According to The Mayo Clinic, physical activity stimulates various brain chemicals that may leave you feeling happier and more relaxed. You may also feel better about your appearance and yourself when you exercise regularly, which can boost your confidence and improve your self-esteem.

And hey, you don’t even have to visit the gym for this. Got some time to spare? Put on those nice sneakers and go for a jog outside (provided the sun isn’t too bright and there’s no haze outside of course). To boost your mood and confidence, Harvard Medical School suggests a moderate exercise such as walking for around 30 minutes; or a vigorous exercise such as running for 15 minutes. And yes, these are on a day-to-day basis.

Not only can exercise directly lead to an improved overall mental state, exercise can also help you perform better at work and during presentations. The better you perform, the more your confidence will increase as a result of your proven competence. For example, research proves exercise can help strengthen your memory, enhance creativity, and lower stress. Manifold benefits indeed!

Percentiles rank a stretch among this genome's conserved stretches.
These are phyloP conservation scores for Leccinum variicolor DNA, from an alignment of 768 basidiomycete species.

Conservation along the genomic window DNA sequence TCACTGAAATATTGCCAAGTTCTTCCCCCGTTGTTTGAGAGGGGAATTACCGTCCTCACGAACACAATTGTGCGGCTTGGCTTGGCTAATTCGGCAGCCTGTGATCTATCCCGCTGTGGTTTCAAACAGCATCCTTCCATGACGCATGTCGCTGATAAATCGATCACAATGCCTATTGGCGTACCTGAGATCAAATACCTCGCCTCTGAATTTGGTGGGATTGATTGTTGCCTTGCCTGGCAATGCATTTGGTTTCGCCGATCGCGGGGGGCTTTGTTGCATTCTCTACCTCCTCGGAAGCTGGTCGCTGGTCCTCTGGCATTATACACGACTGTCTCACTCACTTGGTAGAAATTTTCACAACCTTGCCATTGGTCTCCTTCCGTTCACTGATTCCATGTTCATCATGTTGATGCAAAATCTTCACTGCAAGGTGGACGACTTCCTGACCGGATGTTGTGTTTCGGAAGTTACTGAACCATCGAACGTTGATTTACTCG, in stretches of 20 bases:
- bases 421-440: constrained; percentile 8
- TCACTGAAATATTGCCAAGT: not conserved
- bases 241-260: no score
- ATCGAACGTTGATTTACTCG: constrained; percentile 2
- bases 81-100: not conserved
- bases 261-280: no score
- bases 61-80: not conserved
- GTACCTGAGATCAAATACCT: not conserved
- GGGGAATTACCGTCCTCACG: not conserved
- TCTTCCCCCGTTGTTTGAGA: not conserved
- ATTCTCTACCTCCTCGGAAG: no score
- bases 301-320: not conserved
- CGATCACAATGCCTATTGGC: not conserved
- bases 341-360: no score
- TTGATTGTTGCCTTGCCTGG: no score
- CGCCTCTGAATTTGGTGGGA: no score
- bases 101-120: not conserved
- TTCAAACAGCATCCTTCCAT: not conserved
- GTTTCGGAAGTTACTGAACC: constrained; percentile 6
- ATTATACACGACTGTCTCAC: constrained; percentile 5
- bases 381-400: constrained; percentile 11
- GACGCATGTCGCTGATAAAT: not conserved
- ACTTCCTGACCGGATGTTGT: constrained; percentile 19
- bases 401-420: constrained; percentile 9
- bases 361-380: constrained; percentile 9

3. Step 2, but for when you’re out of time

While exercising for extended periods of time is the ideal, you can also improve your mental state by changing your hormonal chemistry in only two minutes. In step 2 we mentioned that an ideal confidence booster is an everyday exercise session. But what if you don’t have the time? Or perhaps you’re reading this right before your presentation is due to begin in 10 minutes?

Hey, we’ve got ya’.

If you’re strapped for time before a presentation, find a private space where you can skip, jump or do some quick warm up exercises. These activities in short bursts can lower your cortisol and raise adrenaline in just a few minutes, making them perfect for a quick and effective confidence boost.

Another useful technique is to practice power posing. Instead of sitting, hunched over your phone or notes during the minutes leading up to your speech, go someplace private—like a bathroom stall or a conference room—and hold a power pose for 2 minutes. Put the awkwardness aside, because I promise, you will feel more confident and more engaging at the end of it.

This is also a great skill to teach your children. By practicing different postures at home, children can begin to accustom themselves with power poses and may even start to subconsciously assume these poses in their day-to-day lives.